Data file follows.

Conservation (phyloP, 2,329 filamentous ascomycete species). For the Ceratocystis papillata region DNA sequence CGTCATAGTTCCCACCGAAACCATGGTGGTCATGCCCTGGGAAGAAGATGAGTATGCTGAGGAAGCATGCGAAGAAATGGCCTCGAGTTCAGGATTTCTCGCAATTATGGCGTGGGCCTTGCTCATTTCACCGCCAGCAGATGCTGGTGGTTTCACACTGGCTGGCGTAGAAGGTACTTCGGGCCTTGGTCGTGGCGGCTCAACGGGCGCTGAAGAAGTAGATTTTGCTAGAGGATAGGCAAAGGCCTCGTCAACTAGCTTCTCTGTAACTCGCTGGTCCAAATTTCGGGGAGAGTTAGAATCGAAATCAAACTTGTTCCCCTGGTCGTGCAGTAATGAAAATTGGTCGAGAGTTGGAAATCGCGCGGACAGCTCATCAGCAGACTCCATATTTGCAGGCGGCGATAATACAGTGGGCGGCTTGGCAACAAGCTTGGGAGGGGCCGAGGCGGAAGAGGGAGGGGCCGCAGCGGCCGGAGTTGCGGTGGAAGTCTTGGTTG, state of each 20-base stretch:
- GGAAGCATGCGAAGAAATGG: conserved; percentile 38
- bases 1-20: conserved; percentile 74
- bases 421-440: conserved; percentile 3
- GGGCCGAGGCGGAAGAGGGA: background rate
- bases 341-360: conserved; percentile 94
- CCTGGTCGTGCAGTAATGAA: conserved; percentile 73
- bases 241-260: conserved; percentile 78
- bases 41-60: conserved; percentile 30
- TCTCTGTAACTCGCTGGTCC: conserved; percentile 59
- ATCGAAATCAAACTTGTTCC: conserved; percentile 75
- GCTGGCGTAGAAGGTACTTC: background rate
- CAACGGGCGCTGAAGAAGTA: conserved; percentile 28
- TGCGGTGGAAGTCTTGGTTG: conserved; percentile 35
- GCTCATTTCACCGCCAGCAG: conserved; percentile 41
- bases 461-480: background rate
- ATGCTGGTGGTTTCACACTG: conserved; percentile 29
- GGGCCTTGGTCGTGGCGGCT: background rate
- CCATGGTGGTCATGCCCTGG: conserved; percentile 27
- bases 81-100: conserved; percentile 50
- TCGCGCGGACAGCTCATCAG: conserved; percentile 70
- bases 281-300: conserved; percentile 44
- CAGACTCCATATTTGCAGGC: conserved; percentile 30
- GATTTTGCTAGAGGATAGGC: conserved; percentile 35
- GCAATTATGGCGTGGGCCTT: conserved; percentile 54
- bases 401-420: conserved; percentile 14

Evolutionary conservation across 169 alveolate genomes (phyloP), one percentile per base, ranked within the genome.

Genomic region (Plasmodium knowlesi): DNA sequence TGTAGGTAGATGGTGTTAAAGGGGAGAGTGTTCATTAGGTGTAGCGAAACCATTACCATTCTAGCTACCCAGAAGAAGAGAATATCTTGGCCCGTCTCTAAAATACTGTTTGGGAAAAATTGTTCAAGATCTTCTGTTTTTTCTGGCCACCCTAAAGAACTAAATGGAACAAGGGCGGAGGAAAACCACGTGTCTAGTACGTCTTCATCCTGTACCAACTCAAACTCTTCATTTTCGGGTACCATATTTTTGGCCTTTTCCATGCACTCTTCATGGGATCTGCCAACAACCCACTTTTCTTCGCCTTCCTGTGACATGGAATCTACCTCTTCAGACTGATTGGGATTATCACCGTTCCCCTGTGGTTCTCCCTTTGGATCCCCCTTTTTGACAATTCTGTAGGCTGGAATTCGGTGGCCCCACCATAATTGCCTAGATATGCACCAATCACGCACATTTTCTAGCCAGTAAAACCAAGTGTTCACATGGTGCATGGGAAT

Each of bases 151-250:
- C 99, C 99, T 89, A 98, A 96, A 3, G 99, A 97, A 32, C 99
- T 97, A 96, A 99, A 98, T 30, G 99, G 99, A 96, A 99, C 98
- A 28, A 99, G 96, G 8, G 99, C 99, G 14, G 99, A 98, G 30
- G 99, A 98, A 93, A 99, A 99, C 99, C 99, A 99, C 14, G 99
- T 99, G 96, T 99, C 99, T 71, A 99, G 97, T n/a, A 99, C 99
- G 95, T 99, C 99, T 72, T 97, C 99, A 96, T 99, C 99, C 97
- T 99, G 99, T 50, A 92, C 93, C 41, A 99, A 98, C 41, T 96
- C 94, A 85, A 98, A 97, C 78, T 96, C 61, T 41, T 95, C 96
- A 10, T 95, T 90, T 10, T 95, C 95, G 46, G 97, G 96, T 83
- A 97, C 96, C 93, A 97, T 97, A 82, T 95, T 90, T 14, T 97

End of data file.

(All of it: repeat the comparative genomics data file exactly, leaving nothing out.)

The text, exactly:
Conservation (phyloP, 2,329 filamentous ascomycete species). For the Ceratocystis papillata region DNA sequence CGTCATAGTTCCCACCGAAACCATGGTGGTCATGCCCTGGGAAGAAGATGAGTATGCTGAGGAAGCATGCGAAGAAATGGCCTCGAGTTCAGGATTTCTCGCAATTATGGCGTGGGCCTTGCTCATTTCACCGCCAGCAGATGCTGGTGGTTTCACACTGGCTGGCGTAGAAGGTACTTCGGGCCTTGGTCGTGGCGGCTCAACGGGCGCTGAAGAAGTAGATTTTGCTAGAGGATAGGCAAAGGCCTCGTCAACTAGCTTCTCTGTAACTCGCTGGTCCAAATTTCGGGGAGAGTTAGAATCGAAATCAAACTTGTTCCCCTGGTCGTGCAGTAATGAAAATTGGTCGAGAGTTGGAAATCGCGCGGACAGCTCATCAGCAGACTCCATATTTGCAGGCGGCGATAATACAGTGGGCGGCTTGGCAACAAGCTTGGGAGGGGCCGAGGCGGAAGAGGGAGGGGCCGCAGCGGCCGGAGTTGCGGTGGAAGTCTTGGTTG, state of each 20-base stretch:
- GGAAGCATGCGAAGAAATGG: conserved; percentile 38
- bases 1-20: conserved; percentile 74
- bases 421-440: conserved; percentile 3
- GGGCCGAGGCGGAAGAGGGA: background rate
- bases 341-360: conserved; percentile 94
- CCTGGTCGTGCAGTAATGAA: conserved; percentile 73
- bases 241-260: conserved; percentile 78
- bases 41-60: conserved; percentile 30
- TCTCTGTAACTCGCTGGTCC: conserved; percentile 59
- ATCGAAATCAAACTTGTTCC: conserved; percentile 75
- GCTGGCGTAGAAGGTACTTC: background rate
- CAACGGGCGCTGAAGAAGTA: conserved; percentile 28
- TGCGGTGGAAGTCTTGGTTG: conserved; percentile 35
- GCTCATTTCACCGCCAGCAG: conserved; percentile 41
- bases 461-480: background rate
- ATGCTGGTGGTTTCACACTG: conserved; percentile 29
- GGGCCTTGGTCGTGGCGGCT: background rate
- CCATGGTGGTCATGCCCTGG: conserved; percentile 27
- bases 81-100: conserved; percentile 50
- TCGCGCGGACAGCTCATCAG: conserved; percentile 70
- bases 281-300: conserved; percentile 44
- CAGACTCCATATTTGCAGGC: conserved; percentile 30
- GATTTTGCTAGAGGATAGGC: conserved; percentile 35
- GCAATTATGGCGTGGGCCTT: conserved; percentile 54
- bases 401-420: conserved; percentile 14

Evolutionary conservation across 169 alveolate genomes (phyloP), one percentile per base, ranked within the genome.

Genomic region (Plasmodium knowlesi): DNA sequence TGTAGGTAGATGGTGTTAAAGGGGAGAGTGTTCATTAGGTGTAGCGAAACCATTACCATTCTAGCTACCCAGAAGAAGAGAATATCTTGGCCCGTCTCTAAAATACTGTTTGGGAAAAATTGTTCAAGATCTTCTGTTTTTTCTGGCCACCCTAAAGAACTAAATGGAACAAGGGCGGAGGAAAACCACGTGTCTAGTACGTCTTCATCCTGTACCAACTCAAACTCTTCATTTTCGGGTACCATATTTTTGGCCTTTTCCATGCACTCTTCATGGGATCTGCCAACAACCCACTTTTCTTCGCCTTCCTGTGACATGGAATCTACCTCTTCAGACTGATTGGGATTATCACCGTTCCCCTGTGGTTCTCCCTTTGGATCCCCCTTTTTGACAATTCTGTAGGCTGGAATTCGGTGGCCCCACCATAATTGCCTAGATATGCACCAATCACGCACATTTTCTAGCCAGTAAAACCAAGTGTTCACATGGTGCATGGGAAT

Each of bases 151-250:
- C 99, C 99, T 89, A 98, A 96, A 3, G 99, A 97, A 32, C 99
- T 97, A 96, A 99, A 98, T 30, G 99, G 99, A 96, A 99, C 98
- A 28, A 99, G 96, G 8, G 99, C 99, G 14, G 99, A 98, G 30
- G 99, A 98, A 93, A 99, A 99, C 99, C 99, A 99, C 14, G 99
- T 99, G 96, T 99, C 99, T 71, A 99, G 97, T n/a, A 99, C 99
- G 95, T 99, C 99, T 72, T 97, C 99, A 96, T 99, C 99, C 97
- T 99, G 99, T 50, A 92, C 93, C 41, A 99, A 98, C 41, T 96
- C 94, A 85, A 98, A 97, C 78, T 96, C 61, T 41, T 95, C 96
- A 10, T 95, T 90, T 10, T 95, C 95, G 46, G 97, G 96, T 83
- A 97, C 96, C 93, A 97, T 97, A 82, T 95, T 90, T 14, T 97